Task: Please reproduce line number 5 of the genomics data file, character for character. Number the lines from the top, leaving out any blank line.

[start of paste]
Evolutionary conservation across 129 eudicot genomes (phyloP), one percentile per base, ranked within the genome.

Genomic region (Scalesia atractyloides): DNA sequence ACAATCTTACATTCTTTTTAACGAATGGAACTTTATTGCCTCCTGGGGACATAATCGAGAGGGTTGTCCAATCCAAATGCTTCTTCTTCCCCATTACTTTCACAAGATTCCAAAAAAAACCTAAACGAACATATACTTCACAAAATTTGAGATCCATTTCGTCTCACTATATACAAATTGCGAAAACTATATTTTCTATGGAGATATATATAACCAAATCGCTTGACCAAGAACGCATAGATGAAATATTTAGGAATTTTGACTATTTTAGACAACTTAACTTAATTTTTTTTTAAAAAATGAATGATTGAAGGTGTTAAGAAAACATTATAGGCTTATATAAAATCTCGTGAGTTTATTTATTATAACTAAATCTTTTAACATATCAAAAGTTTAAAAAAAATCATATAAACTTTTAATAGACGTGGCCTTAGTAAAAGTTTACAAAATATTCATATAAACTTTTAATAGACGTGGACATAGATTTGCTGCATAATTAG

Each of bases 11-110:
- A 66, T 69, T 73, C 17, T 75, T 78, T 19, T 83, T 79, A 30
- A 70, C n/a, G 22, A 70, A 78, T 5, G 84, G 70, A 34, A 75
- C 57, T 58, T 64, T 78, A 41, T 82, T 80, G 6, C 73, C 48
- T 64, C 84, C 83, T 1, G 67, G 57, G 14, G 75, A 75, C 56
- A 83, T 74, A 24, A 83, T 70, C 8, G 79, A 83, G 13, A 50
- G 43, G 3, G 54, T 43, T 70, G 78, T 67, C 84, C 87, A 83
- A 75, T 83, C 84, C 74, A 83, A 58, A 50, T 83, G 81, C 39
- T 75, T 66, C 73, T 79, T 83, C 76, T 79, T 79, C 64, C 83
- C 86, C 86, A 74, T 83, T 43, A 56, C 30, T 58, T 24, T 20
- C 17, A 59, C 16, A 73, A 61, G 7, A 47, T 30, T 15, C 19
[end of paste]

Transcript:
- A 70, C n/a, G 22, A 70, A 78, T 5, G 84, G 70, A 34, A 75